Despite the strength of the U.S. dollar, it was actually the U.S. that fired the first shot in an undeclared currency war whose risks investors need to mitigate through conservative investments, Janus Capital’s Bill Gross warns.
Writing in his March investment outlook, the bond manager reaches beyond today’s headlines about the Swiss franc-euro peg back to the Federal Reserve’s near-zero rate reduction immediately following the Great Recession six years ago.
That rate cut effectively devalued the dollar by 15%, a move that Gross says, in a novel explanation “seldom” addressed by other analysts, is the reason the U.S. has led the world in global growth since the financial crisis.
Likening the current period to that of the competitive currency devaluations of the 1930s, when the countries first to abandon the gold standard were the first to escape the clutches of the Great Depression, Gross says the Fed’s 2008-2009 policies gained the U.S. a first-mover advantage in global trade.
But the U.S. must today compete against “currencies with their own QE’s and promises to hold interest rates lower and longer than the U.S.,” such as Japan, whose own QE program, he says, is 2 to 3 times greater in relative GDP terms.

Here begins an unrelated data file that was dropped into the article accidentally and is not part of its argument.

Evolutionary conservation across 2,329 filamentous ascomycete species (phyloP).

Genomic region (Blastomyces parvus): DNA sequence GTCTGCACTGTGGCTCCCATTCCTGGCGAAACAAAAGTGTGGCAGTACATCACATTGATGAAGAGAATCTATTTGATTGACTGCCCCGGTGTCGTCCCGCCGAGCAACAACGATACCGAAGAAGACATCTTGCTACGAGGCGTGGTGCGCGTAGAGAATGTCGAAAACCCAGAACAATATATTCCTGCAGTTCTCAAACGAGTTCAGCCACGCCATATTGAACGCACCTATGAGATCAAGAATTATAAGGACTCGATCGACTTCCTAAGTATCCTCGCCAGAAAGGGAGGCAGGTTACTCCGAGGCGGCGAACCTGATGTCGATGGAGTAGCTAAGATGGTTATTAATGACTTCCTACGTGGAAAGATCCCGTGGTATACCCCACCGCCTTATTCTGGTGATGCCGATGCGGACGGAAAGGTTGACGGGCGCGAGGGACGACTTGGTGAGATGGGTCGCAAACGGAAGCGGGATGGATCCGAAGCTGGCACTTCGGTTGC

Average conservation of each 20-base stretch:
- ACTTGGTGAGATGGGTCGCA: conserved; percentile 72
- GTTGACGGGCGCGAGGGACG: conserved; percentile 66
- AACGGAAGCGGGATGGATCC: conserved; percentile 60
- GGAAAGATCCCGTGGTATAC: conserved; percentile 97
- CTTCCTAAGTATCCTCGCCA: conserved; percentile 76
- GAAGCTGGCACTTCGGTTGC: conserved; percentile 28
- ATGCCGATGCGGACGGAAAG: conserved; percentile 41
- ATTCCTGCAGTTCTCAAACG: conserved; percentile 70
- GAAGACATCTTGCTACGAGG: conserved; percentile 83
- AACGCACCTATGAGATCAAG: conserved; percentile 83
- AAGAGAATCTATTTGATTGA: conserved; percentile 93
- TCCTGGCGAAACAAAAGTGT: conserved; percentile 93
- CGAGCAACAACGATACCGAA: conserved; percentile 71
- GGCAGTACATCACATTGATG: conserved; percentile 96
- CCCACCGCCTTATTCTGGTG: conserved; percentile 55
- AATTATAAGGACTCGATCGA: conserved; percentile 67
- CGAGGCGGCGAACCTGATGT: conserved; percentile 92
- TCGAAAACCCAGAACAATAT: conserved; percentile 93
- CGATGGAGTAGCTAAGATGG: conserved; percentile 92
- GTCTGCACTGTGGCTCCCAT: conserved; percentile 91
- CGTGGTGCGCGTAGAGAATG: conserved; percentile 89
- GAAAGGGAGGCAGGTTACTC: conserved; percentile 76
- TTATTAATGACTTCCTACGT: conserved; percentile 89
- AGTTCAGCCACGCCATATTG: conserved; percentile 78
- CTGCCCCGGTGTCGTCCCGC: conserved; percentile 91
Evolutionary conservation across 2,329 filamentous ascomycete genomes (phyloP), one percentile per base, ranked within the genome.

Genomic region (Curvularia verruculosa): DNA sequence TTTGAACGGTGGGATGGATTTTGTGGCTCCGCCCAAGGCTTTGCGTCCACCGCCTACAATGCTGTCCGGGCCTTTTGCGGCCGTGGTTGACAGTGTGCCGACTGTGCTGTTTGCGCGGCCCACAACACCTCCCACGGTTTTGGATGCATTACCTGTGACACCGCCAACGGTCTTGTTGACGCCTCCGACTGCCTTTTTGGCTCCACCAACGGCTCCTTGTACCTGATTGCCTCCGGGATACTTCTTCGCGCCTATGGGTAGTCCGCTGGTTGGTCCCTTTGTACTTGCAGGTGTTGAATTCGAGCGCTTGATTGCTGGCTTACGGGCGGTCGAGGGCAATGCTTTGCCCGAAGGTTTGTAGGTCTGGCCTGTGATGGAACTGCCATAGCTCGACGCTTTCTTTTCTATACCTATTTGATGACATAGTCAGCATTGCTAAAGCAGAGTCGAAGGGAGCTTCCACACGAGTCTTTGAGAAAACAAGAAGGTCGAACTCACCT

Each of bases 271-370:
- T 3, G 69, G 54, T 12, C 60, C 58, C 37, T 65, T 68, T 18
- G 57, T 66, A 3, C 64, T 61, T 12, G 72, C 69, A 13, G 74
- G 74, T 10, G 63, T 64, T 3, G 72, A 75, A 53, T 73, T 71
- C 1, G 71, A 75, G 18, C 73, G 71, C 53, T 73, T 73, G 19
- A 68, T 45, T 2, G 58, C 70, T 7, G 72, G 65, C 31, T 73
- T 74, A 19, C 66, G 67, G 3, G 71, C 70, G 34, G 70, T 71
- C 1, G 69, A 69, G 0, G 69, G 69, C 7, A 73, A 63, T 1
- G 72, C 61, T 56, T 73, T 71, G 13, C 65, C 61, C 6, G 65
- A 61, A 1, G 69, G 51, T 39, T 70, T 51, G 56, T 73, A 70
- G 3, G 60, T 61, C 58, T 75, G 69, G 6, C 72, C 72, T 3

Competing with America’s zero rates has introduced global investors to a previously unimagined world of negative rates; the value of negative-yielding notes and bonds in the eurozone already total close to $2 trillion.
As Gross colorfully describes it: “Not even ‘thin gruel’ is being offered to our modern day Oliver Twist investors. You have to pay to come to the dinner table and then sit there staring at an empty plate.”
The novelty of this situation is such that “no textbook or central bank research paper even mentioned” negative interest rates prior to last year.
Gross cites as an example former Fed Chairman Ben Bernanke’s famous 2002 paper on deflation, which mentions dropping money out of helicopters to ward off the threat of deflation but makes no mention of the possibility of negative rates.